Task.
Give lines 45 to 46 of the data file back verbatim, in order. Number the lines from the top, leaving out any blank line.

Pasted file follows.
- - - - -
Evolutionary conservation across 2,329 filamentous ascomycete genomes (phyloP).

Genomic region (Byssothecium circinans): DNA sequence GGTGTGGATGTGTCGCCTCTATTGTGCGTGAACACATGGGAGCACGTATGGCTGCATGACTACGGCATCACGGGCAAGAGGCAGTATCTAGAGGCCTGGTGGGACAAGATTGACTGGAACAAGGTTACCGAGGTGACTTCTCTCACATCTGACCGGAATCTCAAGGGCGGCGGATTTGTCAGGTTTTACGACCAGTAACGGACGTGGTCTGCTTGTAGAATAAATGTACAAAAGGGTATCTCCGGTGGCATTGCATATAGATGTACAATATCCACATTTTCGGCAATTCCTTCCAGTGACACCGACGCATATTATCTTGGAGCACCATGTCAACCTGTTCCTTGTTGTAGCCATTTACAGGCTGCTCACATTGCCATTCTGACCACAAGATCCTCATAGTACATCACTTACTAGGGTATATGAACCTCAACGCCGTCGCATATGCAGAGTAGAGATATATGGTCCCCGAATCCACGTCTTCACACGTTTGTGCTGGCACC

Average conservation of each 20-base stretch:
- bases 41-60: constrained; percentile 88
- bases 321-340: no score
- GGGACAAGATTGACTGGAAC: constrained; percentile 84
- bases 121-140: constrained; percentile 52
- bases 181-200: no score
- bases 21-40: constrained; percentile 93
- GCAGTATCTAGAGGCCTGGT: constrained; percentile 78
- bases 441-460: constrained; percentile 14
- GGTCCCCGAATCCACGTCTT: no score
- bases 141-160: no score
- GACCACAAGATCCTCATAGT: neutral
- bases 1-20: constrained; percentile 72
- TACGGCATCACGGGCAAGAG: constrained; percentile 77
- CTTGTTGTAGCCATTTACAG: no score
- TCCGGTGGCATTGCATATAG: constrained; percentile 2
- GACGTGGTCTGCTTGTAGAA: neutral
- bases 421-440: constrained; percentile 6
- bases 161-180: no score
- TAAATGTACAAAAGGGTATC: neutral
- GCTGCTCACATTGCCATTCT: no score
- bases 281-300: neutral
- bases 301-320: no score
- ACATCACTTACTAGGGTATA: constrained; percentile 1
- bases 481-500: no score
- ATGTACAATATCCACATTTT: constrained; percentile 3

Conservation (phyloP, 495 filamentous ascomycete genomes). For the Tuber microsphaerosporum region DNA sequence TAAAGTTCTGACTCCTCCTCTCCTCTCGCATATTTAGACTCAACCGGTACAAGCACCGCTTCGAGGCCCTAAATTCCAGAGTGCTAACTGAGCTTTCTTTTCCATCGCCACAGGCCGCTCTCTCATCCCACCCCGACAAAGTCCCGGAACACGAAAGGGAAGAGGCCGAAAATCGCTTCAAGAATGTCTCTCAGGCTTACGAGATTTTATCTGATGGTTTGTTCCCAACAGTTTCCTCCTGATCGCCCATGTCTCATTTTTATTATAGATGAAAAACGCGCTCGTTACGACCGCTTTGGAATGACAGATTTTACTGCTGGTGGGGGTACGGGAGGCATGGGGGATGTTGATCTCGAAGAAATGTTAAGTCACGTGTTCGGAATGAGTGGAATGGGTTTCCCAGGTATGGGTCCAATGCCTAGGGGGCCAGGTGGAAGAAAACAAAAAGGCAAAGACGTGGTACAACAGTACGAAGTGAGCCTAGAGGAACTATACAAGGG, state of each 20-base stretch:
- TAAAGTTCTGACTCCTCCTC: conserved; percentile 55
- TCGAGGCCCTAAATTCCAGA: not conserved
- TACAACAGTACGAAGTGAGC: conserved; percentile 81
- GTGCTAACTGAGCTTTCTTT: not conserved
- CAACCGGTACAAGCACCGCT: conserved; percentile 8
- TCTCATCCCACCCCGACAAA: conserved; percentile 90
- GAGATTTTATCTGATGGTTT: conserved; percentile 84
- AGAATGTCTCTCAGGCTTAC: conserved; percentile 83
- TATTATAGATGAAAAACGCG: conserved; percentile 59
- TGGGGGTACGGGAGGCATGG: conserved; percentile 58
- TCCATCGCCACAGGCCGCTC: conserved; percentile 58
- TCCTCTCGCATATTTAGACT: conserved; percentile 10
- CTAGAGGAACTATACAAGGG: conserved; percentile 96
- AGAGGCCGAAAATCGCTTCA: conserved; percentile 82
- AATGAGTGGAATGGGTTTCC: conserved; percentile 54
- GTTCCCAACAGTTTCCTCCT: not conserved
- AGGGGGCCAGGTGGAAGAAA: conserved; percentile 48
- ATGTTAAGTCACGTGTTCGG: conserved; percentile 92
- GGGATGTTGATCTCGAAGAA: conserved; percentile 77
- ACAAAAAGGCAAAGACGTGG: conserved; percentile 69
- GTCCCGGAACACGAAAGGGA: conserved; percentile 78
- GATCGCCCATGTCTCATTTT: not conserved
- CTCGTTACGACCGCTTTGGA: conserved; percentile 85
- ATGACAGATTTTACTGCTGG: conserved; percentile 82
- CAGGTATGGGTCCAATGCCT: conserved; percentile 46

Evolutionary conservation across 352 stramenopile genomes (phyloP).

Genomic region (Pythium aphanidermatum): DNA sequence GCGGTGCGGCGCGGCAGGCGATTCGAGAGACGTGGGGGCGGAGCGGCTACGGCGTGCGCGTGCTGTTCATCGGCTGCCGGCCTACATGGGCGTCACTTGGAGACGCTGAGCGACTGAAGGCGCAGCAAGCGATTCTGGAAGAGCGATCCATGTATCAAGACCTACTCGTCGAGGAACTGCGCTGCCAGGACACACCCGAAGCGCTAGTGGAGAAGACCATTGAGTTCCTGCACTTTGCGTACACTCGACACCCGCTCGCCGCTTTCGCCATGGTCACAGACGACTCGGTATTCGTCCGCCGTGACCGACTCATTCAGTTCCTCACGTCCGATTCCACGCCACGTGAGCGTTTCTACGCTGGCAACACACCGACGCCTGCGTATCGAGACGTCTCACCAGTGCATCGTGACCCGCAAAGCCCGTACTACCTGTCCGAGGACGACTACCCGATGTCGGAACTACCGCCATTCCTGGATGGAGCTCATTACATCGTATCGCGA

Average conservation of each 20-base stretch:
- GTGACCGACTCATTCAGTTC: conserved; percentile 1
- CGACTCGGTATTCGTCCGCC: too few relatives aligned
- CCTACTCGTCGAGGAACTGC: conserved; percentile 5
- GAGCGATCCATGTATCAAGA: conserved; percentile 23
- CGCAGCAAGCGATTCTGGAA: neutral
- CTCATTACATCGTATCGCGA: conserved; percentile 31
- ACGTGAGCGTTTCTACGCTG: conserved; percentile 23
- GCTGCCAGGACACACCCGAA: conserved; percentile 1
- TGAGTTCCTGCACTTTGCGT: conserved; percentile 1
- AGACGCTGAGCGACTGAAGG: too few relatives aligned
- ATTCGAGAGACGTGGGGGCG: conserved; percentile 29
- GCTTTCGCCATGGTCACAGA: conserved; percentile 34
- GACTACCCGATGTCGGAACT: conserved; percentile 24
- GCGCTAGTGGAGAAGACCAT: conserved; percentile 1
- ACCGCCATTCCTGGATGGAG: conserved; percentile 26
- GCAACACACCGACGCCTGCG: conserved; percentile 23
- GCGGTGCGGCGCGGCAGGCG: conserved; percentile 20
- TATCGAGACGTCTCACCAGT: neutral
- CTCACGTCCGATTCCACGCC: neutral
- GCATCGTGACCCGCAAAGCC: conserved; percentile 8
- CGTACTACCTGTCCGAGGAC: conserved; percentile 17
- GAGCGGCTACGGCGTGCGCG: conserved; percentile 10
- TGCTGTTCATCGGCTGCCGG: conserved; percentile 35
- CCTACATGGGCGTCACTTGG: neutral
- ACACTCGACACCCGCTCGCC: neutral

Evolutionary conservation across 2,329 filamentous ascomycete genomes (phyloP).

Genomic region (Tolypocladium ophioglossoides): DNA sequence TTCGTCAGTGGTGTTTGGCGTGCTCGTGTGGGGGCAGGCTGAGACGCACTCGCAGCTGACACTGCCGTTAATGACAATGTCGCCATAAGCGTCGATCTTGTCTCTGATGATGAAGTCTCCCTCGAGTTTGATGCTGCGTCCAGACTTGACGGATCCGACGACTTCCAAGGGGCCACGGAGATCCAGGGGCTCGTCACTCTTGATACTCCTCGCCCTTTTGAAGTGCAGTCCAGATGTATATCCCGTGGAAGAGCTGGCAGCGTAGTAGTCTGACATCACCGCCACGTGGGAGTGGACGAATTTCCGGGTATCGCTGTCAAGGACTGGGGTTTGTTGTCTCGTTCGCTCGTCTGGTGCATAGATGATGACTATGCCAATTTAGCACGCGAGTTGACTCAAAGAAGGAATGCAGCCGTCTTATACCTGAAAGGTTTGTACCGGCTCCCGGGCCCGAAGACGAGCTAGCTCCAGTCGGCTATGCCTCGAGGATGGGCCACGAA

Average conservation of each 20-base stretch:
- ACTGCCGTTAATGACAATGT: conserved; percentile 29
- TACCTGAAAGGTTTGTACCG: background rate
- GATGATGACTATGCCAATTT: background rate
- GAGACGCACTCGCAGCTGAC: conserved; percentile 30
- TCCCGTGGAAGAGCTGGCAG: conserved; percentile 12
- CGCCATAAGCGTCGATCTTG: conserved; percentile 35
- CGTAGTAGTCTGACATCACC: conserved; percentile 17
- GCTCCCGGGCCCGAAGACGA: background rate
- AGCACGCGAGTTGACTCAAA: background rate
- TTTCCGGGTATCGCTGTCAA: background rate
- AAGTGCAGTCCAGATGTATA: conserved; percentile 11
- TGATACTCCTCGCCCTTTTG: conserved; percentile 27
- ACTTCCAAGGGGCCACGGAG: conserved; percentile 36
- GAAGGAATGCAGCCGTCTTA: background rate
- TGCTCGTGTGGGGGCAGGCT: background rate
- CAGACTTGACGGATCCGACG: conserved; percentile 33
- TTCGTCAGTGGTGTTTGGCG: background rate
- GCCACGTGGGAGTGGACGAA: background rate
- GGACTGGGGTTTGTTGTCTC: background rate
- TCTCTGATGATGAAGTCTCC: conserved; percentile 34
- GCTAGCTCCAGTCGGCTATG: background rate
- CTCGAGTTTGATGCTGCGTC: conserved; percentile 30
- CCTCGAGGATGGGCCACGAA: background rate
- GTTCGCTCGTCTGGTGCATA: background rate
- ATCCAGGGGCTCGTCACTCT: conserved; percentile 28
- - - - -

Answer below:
- GTTCCCAACAGTTTCCTCCT: not conserved
- AGGGGGCCAGGTGGAAGAAA: conserved; percentile 48